La Russa agreed to return for a 15th year as manager Monday with a one-year contract, the first time he hasn't had a multiyear deal with the team.
All of his coaches will return except for Hal McRae, who will be replaced by McGwire.
"Mark is passionate about the game, passionate about the Cardinals," chairman Bill DeWitt Jr. said. "Tony thinks he'll be a great coach, and I think he's got a lot to offer."
McGwire was not at the news conference at Busch Stadium, but La Russa and general manager John Mozeliak said there will be no effort to shield McGwire from questions about steroids. The team anticipated a telephone news conference with McGwire.
"By no means is he trying to hide, and by no means are we trying to hide him," Mozeliak said.
McGwire hit a then-record 70 home runs in 1998 and retired with 583 homers and a .263 career average in 2001.
He famously refused to answer questions about steroids use during a March 2005 congressional hearing, saying he wasn't there to talk about the past.
Former congressman Tom Davis, who led the committee that held the hearings, told the Daily News of New York that he welcomed the news.
"I think he's entitled to another chance," Davis told the newspaper.
McGwire has received just under 25 percent support from voters in his three appearances on the Hall of Fame ballot, well under the 75 percent needed. La Russa hopes the 46-year-old can use this position to repair a tarnished image.
"I'm a big fan of his," the manager said. "He's back in uniform and, hopefully, people will see his greatness. But the No. 1 reason he's here is to coach our hitters."
La Russa said he first contacted McGwire about the coaching job a week earlier, when he was still supposedly mulling his future. He said McGwire showed immediate interest, but the manager said the steroids topic was not broached.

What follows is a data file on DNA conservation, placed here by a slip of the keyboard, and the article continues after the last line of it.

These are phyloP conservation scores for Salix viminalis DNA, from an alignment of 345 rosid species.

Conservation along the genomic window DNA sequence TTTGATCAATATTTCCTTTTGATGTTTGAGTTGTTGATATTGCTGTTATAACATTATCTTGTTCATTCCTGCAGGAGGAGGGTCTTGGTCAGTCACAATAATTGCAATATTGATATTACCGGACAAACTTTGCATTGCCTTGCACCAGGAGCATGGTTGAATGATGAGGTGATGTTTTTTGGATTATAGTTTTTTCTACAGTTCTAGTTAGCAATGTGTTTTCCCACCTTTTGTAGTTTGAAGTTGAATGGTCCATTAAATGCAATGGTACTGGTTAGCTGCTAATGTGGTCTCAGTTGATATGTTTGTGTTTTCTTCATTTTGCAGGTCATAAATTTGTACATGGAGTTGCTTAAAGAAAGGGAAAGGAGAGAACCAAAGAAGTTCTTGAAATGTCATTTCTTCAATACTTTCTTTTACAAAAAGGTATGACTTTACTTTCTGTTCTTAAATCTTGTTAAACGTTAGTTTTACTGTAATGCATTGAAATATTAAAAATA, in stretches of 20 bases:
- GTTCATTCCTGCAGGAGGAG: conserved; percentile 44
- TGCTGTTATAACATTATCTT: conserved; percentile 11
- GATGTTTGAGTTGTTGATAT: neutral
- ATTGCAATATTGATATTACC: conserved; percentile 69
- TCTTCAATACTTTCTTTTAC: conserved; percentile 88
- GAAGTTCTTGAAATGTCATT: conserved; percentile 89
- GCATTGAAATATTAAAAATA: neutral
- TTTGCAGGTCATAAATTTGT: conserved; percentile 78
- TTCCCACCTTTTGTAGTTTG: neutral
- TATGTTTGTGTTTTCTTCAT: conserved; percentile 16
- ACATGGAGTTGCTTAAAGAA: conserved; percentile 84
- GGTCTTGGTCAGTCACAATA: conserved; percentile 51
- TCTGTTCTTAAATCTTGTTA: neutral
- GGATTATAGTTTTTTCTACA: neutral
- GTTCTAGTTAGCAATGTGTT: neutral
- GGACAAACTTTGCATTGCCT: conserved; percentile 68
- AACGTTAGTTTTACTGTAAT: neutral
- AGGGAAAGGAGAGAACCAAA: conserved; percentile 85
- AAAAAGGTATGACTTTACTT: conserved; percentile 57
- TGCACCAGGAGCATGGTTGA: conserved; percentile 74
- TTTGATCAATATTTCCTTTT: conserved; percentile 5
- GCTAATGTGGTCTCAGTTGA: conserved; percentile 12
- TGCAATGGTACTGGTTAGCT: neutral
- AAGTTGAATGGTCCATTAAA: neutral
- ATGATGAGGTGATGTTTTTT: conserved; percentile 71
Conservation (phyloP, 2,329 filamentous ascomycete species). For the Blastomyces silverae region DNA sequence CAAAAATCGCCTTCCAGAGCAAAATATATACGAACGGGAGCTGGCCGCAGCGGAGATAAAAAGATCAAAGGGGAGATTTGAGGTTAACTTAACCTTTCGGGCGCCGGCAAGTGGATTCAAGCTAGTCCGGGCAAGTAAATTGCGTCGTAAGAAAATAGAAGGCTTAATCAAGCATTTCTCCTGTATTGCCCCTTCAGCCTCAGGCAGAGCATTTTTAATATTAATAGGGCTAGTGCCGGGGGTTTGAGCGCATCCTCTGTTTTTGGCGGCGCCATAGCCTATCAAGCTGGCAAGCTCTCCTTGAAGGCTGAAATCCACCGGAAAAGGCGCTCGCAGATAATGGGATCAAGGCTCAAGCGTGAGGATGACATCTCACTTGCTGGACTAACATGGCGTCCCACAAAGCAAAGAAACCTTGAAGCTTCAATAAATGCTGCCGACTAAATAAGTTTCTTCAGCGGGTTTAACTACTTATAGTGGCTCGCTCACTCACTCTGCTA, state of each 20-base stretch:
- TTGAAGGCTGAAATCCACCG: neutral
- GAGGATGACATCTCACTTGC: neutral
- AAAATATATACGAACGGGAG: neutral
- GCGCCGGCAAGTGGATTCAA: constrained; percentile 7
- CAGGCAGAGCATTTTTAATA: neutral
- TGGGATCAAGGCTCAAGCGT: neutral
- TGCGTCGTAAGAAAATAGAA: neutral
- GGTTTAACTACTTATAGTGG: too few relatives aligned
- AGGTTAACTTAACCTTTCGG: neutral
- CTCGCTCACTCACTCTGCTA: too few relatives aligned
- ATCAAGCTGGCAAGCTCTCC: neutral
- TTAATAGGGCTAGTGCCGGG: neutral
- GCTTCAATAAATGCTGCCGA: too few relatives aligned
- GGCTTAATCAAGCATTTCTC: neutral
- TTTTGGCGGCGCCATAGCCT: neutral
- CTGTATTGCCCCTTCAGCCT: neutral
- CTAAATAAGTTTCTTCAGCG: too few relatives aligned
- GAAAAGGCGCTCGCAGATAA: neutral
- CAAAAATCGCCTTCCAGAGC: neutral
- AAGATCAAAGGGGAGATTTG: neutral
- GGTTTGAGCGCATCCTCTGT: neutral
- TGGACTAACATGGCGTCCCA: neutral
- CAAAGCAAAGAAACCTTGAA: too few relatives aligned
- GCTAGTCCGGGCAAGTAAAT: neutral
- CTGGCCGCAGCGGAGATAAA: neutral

"It's up to Mark how he wants to handle it," La Russa said. "What we want him to do is coach our hitters, and if he does that well, we're going to be happy."
La Russa had been attempting to persuade McGwire to return to the team as a spring training instructor for several seasons. La Russa managed McGwire for all but one of his 16 seasons, both in Oakland and St. Louis.
McGwire has worked with Cardinals hitters and other major leaguers in recent offseasons at his California home.
The group includes Matt Holliday, which could make McGwire an asset in the team's negotiations with the free-agent outfielder.
Cardinals hitters such as leadoff man Skip Schumaker have long been complimentary of McGwire's tutoring, and La Russa said he has witnessed McGwire's ability to pass on hitting knowledge.
La Russa said McGwire always refused the Cardinals' previous offers because his family was younger.
"I watched some sessions and I said, 'Wow, he really has a good approach,' " La Russa said. "He's got the whole thing -- mechanics, the power of the mind. So I asked him."
La Russa, who turned 65 on Oct. 4, had been assessing his interest in returning since the NL Central champion Cardinals were swept in the division series by the Los Angeles Dodgers on Oct. 10. His $8.5 million, two-year contract was to expire at the end of the month, and he said he finalized his decision last weekend.
"I would be here if Mark wasn't the coach," La Russa said. "The fact that he's here adds some more fire to the gut."
La Russa has produced eight playoff teams and the Cardinals have drawn 3 million-plus fans at home in 11 of his 14 seasons. He and DeWitt both said the one-year contract is better because La Russa reassesses his interest every year, and not because the manager is looking at 2010 as a farewell.
"I know there's an end in sight somewhere," La Russa said. "This is a great place to be. Past stars show up all the time. You've got to be a mummy not to be affected by that."
McRae was hitting coach for five seasons, but the team struggled offensively toward the end of the season and in the playoffs. The Cardinals hit .133 (4-for-30) with runners in scoring position in the postseason.
Pitching coach Dave Duncan also will return. He became upset with the organization, fans and reporters when his son, outfielder Chris Duncan, was traded to Boston in July. The Red Sox released Chris Duncan soon after the trade.
"Where he coaches, that's where I want to manage," La Russa said. "He's that good."